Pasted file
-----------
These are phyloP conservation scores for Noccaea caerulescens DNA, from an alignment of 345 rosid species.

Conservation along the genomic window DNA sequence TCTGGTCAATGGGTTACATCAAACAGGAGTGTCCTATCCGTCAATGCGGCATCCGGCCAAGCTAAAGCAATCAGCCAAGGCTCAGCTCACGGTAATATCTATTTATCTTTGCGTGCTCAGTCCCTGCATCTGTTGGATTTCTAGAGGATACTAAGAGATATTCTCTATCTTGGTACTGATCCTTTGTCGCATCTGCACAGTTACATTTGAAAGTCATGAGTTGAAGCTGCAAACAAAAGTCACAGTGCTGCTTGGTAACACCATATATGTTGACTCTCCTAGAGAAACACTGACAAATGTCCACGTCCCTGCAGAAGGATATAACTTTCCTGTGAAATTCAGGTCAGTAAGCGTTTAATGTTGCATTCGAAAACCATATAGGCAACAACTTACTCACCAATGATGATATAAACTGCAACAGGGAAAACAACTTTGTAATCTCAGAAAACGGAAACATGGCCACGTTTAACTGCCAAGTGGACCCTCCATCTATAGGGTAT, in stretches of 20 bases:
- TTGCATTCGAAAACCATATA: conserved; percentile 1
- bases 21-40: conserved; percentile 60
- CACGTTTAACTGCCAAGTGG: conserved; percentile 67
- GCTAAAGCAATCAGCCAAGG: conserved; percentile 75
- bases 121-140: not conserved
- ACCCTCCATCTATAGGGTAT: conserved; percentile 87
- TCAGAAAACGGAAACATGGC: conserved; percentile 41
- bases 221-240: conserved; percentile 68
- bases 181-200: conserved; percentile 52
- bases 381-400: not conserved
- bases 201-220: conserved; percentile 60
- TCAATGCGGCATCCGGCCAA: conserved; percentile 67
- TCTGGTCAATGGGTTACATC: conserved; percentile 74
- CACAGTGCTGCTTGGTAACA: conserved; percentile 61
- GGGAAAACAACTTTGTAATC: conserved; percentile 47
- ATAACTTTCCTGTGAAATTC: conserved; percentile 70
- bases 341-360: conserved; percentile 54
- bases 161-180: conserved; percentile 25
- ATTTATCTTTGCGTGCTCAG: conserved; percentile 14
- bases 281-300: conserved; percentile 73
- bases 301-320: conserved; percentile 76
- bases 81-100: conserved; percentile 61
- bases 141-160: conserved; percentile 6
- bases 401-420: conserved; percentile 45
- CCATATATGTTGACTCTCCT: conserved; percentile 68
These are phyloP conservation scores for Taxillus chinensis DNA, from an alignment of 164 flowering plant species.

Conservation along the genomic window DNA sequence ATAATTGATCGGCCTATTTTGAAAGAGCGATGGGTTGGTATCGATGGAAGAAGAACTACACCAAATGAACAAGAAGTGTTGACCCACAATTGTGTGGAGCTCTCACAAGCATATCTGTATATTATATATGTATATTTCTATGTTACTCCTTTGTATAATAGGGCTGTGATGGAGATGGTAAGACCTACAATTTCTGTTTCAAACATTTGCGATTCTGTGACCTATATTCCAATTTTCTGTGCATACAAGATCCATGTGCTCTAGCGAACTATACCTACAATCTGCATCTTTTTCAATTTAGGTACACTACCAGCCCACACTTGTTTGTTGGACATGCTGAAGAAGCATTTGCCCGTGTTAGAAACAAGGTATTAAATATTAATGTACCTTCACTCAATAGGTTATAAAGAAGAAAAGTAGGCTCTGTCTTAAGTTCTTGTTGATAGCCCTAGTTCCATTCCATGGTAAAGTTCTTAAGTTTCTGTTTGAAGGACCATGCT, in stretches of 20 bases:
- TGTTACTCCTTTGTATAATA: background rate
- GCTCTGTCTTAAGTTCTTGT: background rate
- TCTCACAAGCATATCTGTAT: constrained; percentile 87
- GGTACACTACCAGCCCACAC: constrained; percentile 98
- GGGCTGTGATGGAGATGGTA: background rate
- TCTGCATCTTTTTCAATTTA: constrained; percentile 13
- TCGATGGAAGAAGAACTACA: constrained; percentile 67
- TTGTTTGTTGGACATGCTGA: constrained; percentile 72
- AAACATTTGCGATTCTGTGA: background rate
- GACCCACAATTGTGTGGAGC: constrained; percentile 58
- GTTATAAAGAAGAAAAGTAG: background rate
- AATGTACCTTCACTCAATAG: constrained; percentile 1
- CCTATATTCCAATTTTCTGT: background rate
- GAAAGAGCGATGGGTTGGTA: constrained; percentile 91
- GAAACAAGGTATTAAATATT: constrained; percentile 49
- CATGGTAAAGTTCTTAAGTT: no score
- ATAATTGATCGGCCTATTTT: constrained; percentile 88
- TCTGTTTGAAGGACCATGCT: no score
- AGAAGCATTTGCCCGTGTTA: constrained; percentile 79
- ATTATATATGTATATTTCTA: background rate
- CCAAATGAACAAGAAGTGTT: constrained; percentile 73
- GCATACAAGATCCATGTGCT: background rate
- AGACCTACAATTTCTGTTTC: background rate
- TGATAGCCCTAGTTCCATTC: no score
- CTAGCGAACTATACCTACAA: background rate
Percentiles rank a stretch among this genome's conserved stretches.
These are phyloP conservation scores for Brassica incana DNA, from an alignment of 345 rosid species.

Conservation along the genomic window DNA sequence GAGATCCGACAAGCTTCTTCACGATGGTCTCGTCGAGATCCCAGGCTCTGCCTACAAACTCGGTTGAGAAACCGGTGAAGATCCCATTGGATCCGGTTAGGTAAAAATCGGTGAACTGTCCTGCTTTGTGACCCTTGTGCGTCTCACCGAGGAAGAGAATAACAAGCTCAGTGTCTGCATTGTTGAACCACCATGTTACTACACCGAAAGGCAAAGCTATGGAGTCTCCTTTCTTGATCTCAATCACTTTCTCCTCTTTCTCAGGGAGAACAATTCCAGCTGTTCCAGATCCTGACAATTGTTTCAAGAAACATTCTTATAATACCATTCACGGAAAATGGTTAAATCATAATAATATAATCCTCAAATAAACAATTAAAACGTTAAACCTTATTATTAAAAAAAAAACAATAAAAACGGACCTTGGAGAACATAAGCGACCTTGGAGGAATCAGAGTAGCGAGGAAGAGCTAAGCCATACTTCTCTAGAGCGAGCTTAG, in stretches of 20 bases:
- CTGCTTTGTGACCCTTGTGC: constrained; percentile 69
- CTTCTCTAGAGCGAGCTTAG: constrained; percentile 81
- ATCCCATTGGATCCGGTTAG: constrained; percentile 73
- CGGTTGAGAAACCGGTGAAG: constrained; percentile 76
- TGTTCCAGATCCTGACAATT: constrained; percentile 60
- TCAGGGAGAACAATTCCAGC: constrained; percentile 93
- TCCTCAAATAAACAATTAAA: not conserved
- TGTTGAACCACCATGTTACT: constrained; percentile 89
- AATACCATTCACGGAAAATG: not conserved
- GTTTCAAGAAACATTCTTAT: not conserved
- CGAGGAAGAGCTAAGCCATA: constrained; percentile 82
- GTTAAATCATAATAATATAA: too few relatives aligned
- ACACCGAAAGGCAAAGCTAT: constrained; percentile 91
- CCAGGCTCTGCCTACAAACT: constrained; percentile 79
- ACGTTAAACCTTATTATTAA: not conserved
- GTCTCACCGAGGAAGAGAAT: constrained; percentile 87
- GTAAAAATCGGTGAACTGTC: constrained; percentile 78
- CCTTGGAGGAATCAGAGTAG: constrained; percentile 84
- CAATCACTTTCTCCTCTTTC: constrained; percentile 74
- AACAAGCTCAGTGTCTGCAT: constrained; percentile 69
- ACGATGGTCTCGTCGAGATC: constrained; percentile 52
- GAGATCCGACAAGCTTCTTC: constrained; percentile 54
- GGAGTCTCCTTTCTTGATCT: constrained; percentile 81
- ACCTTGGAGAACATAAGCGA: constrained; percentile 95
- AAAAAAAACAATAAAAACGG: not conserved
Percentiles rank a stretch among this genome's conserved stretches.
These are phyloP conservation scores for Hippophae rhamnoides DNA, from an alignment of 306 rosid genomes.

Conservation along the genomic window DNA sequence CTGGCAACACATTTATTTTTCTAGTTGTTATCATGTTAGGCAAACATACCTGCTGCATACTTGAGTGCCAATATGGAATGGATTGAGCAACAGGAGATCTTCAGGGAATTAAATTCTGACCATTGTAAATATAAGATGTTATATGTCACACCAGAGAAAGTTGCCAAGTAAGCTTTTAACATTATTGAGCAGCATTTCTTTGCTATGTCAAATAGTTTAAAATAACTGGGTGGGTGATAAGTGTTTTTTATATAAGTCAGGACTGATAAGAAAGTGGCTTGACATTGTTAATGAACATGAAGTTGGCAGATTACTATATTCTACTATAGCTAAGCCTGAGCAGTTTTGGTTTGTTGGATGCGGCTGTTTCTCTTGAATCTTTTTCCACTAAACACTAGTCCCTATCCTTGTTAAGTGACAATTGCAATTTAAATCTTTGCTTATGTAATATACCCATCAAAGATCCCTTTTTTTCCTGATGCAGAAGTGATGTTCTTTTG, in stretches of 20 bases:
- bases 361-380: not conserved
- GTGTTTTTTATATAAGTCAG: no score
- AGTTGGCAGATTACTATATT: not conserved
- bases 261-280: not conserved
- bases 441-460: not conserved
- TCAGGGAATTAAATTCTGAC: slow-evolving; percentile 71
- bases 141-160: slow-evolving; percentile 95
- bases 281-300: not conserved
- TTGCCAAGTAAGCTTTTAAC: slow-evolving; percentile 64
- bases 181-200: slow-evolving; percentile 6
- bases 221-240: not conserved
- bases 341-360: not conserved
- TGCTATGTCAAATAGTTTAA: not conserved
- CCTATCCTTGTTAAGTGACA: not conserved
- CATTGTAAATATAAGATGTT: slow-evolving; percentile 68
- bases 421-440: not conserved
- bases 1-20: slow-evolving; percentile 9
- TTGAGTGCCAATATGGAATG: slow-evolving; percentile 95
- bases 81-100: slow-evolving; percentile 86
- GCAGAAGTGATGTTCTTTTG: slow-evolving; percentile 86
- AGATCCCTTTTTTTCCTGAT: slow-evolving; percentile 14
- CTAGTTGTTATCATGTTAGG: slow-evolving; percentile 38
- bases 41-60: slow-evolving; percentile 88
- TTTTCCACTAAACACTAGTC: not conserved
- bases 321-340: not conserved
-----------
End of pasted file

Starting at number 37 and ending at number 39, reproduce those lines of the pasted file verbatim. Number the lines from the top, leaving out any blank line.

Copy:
- TTGTTTGTTGGACATGCTGA: constrained; percentile 72
- AAACATTTGCGATTCTGTGA: background rate
- GACCCACAATTGTGTGGAGC: constrained; percentile 58